In a bid to further boost her self-esteem, I called her albino, afin, oyinbo, yellow and all other names the society would call her. I wanted her to get used to these names so that when people call her these names, she won’t feel bad.

By the time she got to the University of Lagos, I knew I had to give her freedom. I was confident that I had done my part by preparing her for the good, the bad and the ugly.

Her first year in the university was quite difficult. It was her first time outside home. I however ensured that she was always looking good.  This attracted a lot of people and soon she became popular in Unilag.

Like every other young lady, she had toasters and admirers some of whom used her skin colour against her whenever she turned down their advances.

I made it my duty to make friends and keep in touch with her friends and course mates to help and protect her. I understood that she would need help in my absence.

There was an occasion in the university where she was scared to leave her hostel because a group of guys would always tease and call her names while she passed by. I encouraged her to wave and dance as they called her names. This of course worked as she soon became friends with this group.

While growing up, I always taught Onome that nothing is impossible once you have God and believe in yourself. I encouraged her to take on challenges and ensured that she overcame such challenges. I remember how scared she was to learn how to drive due to her eye sight which is a normal condition for people living with albinism, I however encouraged her, enrolled her in a driving school and eventually she was able to drive.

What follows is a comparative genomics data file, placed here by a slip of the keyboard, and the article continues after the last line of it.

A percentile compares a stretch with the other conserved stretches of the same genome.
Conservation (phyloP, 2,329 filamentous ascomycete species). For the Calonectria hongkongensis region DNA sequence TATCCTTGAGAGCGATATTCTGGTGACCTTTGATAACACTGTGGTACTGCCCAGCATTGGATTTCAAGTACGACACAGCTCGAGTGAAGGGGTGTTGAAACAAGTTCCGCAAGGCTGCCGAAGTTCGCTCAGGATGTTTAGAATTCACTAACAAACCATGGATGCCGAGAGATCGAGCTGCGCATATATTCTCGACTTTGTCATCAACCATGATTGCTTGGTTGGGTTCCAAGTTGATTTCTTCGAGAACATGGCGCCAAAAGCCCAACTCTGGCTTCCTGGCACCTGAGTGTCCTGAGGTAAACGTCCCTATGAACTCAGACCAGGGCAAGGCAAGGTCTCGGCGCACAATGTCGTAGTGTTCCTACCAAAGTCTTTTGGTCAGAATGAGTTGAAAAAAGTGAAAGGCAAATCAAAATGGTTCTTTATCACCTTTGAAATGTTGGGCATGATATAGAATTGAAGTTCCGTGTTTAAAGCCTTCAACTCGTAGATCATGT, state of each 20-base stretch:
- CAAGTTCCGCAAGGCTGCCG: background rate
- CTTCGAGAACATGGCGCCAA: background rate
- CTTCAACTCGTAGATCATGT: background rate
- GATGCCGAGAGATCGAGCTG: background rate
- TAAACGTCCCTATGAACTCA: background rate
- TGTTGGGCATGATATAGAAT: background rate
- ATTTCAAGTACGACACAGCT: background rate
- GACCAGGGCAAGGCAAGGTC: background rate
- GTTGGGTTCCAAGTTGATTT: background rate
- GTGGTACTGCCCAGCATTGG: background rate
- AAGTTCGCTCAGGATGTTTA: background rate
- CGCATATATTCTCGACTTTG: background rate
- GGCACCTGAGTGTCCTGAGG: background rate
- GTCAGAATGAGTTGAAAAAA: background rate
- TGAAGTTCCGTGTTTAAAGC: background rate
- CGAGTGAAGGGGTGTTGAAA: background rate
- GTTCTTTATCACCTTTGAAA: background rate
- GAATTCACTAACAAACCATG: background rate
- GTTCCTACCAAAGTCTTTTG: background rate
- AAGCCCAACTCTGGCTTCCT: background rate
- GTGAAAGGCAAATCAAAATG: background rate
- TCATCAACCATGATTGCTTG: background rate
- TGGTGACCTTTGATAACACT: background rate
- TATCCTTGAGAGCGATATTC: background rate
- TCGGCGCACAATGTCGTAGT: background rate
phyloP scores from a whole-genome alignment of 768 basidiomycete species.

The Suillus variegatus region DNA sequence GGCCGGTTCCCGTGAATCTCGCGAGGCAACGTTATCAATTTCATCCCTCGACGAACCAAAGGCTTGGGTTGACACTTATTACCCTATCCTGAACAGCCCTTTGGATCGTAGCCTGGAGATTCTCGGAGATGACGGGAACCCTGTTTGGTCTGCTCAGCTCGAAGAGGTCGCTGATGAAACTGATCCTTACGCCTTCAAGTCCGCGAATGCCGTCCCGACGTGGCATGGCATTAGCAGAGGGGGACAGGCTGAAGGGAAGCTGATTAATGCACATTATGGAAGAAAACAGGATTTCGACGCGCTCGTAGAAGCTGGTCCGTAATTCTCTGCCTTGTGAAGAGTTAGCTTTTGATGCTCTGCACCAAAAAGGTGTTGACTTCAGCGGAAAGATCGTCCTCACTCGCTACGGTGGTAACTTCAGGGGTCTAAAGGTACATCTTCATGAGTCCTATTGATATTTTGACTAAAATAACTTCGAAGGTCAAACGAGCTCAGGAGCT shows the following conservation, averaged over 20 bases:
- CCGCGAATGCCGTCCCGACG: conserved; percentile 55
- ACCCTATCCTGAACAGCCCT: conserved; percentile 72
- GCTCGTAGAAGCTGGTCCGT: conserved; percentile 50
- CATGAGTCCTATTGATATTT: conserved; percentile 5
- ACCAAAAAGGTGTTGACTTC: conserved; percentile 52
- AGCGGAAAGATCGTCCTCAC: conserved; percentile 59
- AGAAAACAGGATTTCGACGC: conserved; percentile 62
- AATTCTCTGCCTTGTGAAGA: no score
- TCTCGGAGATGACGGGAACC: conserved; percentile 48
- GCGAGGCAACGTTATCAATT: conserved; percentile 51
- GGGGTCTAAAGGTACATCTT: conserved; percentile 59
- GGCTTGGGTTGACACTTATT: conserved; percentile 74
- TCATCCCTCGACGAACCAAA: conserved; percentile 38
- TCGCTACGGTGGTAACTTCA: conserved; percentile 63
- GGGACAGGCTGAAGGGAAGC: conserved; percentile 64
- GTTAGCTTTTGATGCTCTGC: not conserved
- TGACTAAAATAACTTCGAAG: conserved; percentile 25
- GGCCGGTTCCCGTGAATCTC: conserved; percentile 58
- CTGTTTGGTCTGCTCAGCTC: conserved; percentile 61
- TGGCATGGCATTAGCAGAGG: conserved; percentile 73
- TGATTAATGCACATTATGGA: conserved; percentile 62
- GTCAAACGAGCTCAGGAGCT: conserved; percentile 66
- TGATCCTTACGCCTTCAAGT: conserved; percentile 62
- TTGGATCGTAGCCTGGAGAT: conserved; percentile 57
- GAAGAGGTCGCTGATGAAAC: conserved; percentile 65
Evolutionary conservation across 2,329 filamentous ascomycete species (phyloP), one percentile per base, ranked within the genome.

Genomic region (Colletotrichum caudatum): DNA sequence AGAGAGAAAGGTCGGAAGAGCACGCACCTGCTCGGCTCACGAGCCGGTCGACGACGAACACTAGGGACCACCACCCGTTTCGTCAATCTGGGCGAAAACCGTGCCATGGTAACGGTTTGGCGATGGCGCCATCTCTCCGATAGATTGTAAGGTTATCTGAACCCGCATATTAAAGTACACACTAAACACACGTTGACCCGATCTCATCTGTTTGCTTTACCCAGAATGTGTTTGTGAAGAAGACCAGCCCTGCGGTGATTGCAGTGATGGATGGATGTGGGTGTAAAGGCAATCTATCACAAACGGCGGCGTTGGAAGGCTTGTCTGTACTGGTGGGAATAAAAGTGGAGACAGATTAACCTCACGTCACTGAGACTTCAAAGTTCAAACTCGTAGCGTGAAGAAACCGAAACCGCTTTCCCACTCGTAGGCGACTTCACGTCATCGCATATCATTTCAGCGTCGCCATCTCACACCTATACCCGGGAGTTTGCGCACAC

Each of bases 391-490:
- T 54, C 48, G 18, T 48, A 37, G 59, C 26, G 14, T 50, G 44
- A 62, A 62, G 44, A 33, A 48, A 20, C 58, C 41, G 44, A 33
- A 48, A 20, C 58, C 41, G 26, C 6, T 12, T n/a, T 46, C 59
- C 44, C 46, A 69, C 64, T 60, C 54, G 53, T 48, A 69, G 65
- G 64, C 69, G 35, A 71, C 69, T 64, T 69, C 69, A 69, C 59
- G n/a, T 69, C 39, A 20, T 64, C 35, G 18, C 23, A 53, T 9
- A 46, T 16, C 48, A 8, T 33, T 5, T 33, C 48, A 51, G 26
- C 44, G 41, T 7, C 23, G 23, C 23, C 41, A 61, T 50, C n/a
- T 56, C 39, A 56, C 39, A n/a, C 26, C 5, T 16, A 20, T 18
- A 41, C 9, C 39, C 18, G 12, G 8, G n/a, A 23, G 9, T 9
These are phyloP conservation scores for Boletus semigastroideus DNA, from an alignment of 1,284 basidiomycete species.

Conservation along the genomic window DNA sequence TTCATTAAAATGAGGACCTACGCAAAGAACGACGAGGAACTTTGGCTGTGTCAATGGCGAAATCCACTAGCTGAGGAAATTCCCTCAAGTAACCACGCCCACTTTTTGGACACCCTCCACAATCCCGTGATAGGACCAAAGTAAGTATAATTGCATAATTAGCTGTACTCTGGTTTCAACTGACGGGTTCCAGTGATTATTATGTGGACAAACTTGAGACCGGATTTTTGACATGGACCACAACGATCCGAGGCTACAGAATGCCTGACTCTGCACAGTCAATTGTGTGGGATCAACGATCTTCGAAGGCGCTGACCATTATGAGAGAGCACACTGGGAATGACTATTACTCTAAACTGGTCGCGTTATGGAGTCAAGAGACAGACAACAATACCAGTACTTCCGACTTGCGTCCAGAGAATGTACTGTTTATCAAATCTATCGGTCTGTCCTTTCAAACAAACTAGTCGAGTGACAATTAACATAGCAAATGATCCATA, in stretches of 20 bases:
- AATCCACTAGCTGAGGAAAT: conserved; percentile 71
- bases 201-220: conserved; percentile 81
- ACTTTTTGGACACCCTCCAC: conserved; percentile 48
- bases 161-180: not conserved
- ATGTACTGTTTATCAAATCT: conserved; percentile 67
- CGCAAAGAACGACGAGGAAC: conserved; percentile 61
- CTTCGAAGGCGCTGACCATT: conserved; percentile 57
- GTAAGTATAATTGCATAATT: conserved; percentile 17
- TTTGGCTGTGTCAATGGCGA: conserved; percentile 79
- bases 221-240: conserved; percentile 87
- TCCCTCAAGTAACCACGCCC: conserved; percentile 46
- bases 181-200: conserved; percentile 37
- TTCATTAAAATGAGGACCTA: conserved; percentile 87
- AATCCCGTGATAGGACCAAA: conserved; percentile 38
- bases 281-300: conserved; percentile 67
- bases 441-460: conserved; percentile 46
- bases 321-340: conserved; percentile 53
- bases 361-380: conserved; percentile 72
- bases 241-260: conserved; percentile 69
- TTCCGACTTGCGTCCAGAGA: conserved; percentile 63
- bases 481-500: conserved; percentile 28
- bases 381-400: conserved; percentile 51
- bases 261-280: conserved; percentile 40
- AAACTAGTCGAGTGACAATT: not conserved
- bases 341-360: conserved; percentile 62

After graduating from the University of Lagos, Onome proceeded to the U.K for her masters. While in the U.K, most of her colleagues felt she was Spanish or Russian.

From infancy to adulthood, Onome ate every kind of food. I didn’t have to make any special food for her. There are many misconceptions about people living with albinism not being able to eat food with salt, crayfish and the likes. There is no exception to what my daughter; Onome can eat even if she has preference for certain meals.

How I feel today

I am a proud mother as a lot of people living with albinism look up to my daughter. Her kind, sociable and caring personality draws people to her. She has become a mentor to many both within and outside Nigeria who have hope that if she can achieve it, they can as well. It took a lot of hard work, patience,  consistency and of course the Almighty God.  I am proud of the woman she has become.

Today, Onome has a foundation (Onome Akinlolu Majaro Foundation) that is aimed at eradicating discrimination against albinos. Onome has featured on various media such as Wazobia FM, Radio Lib, Wazobia Max, Genevieve Magazine, Bella Naija, just to mention a few.  She is indeed a success story and I flaunt her every time I have the opportunity to do so.

She is a public relations specialist, a wife and a mother. What else can I ask for? I made a pact with God at her birth and I am glad it has become reality. It is indeed possible to have an albino with a good skin and personality in Nigeria.

Helping other mothers of children living with albinism

Having a child living with albinism has made it possible for me to help others. My success with my daughter has made other mothers of albinos draw close to me. I am also drawn to women that have children living with albinism as I see it as an opportunity to help them train and groom their children.